NEXT: Bill Fisk teaches his son about conflict resolution… with kicks.
Though Matt is able to escape through the window before the rest of the NYPD busts in, Hoffman is able to spin the story so that it appears that the Devil of Hell’s Kitchen stopped by to finish the job he started. That’s not good enough for Leland though. He’s also worried about Fisk’s slipping grip on the city, and probably for a good reason, as we’re treated to another glimpse of the Kingpin’s troubled childhood. Some point after Bill Fisk lost his city council election, Wilson tries to stop a kid named Bernie from taking down his “loser” dad’s signs. Papa Fisk doesn’t take too kindly to the insult, so he takes a bat unkindly to Bernie’s head and invites Wilson to join in on the beat down. “Kick him,” he tells his son.
The next time we see Fisk, he’s waking up in bed, suggesting that these memories are still very much a part of his day, and there are nods to that fact as we see him eat and dress in the same fashion and once again apply his father’s cuff links. The morning is identical to the previous until Madame Gao arrives with almost no warning. Based on how the other members of their group talk about her, Madame Gao pulls the most weight because of her drug supply, and she’s an imposing presence, even for Fisk. Having only ever spoken through Wesley as a translator, she reveals that she can speak every language, and more than that, she knows that Fisk speaks both her and Nobu’s native tongues. She fears that the Kingpin has become sloppy and emotional in his dealings, and she informs him that she can work directly with Nobu and Owlsley if that continues to be the case. This greatly angers Fisk, but does he really have to take it out on that poor table? What did it do besides faithfully support his many egg-centric meals?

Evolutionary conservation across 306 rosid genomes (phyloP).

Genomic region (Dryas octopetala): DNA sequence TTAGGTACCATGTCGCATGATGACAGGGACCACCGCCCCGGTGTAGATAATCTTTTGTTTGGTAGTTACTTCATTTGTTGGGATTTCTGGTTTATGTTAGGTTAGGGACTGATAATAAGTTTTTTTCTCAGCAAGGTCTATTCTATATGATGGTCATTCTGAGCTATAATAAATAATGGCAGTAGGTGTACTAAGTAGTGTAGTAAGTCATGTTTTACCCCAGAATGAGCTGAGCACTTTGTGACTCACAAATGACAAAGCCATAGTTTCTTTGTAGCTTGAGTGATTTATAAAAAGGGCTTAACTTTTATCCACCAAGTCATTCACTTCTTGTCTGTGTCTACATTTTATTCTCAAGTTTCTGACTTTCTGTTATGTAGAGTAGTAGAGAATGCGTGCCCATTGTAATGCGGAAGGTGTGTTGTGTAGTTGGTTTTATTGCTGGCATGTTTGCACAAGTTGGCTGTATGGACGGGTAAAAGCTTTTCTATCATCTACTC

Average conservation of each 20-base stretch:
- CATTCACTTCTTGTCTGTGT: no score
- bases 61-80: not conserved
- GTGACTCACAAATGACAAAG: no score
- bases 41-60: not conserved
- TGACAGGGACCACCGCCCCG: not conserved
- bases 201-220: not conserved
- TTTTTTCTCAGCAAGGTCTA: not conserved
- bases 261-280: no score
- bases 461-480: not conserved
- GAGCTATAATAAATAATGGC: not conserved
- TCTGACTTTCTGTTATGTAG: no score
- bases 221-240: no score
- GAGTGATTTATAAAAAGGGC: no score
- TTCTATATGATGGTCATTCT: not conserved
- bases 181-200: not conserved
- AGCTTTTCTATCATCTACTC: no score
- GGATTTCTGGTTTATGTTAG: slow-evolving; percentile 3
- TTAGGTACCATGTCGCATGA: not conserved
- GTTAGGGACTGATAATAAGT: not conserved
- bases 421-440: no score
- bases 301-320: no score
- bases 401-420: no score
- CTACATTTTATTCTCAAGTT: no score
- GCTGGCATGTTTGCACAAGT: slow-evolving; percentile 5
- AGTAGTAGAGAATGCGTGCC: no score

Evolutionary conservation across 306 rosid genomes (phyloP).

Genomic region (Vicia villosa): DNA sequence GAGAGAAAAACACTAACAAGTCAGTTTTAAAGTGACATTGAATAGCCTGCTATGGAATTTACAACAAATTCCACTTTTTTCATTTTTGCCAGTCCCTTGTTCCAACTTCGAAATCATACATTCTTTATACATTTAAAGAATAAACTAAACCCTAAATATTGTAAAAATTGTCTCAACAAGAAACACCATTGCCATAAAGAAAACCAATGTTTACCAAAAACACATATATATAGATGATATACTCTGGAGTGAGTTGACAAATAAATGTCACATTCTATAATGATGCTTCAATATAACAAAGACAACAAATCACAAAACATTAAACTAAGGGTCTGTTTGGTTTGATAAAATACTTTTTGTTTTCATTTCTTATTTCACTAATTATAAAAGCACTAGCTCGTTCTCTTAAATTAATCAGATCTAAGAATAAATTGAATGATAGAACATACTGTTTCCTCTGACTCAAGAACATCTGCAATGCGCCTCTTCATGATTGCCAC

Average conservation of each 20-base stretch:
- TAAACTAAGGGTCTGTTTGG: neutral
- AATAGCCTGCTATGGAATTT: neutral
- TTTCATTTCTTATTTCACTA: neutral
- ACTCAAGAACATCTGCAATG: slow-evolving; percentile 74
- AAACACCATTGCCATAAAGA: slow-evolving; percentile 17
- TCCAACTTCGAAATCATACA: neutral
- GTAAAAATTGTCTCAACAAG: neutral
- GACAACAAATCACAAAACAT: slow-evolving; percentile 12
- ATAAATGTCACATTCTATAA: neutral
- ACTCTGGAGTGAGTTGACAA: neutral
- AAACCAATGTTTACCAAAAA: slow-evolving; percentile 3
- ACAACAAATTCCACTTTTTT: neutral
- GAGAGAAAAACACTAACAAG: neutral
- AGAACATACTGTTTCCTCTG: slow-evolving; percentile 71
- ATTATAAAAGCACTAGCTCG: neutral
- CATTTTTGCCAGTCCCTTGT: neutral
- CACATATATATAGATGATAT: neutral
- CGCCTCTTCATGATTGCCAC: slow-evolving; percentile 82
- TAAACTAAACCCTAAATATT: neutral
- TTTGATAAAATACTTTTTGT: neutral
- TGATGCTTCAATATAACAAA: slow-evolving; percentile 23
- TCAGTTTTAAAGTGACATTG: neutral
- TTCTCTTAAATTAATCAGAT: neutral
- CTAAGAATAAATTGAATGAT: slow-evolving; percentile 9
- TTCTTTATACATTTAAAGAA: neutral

The outbursts tells Wesley that he’ll need some outside help to smooth things over, so he brings Vanessa directly to Fisk. She is a calming presence for him, but he still holds back about what is fueling this drive to fix his city, until we finally get Wilson Fisk’s real origin story.
As Bill Fisk prepares to go out one evening, he instructs his son to stare at the wall—a portion of which bares a striking resemblance to the painting he obsesses over—until he returns. He’s going to speak with Rigoletto about the money he owes, and his wife is predictably worried about what the outcome will be. When the confrontation between his parents turns violent, Wilson stares at the wall, ignoring the cries of his mother until he can no longer take it. He grabs a hammer from the table and strikes his father with it in the back of his head. And that’s pretty bad, but it only gets worse when mom says, “Get the saw.”
The longer that Daredevil goes on, the more I get the feeling that the most remarkable thing about Marvel’s first Netflix series is that it’s the first time that the superhero house has put a truly complex villain on the screen. What they’re doing here with Fisk is not only more nuanced than what they’re doing with Matt, but it’s plainly more interesting. Marvel Studios deserves a lot of credit for putting heroes first, instead of getting caught up with a baddie of the week, but that has come at the cost of the villains for the most part. That’s certainly not a problem here, especially considering the turn that Fisk takes in this episode.
Inspired by Foggy and Karen’s noble crusade, Matt tracks down Ben Urich and gives him the one name he’s missing. This is their big moment, the one where they can finally drag Fisk out into the light and let the city tear him apart, but there’s a teeny tiny problem. Fisk does it himself, with the help of Vanessa, and casts himself as the city’s savior.
Don’t you hate when that happens?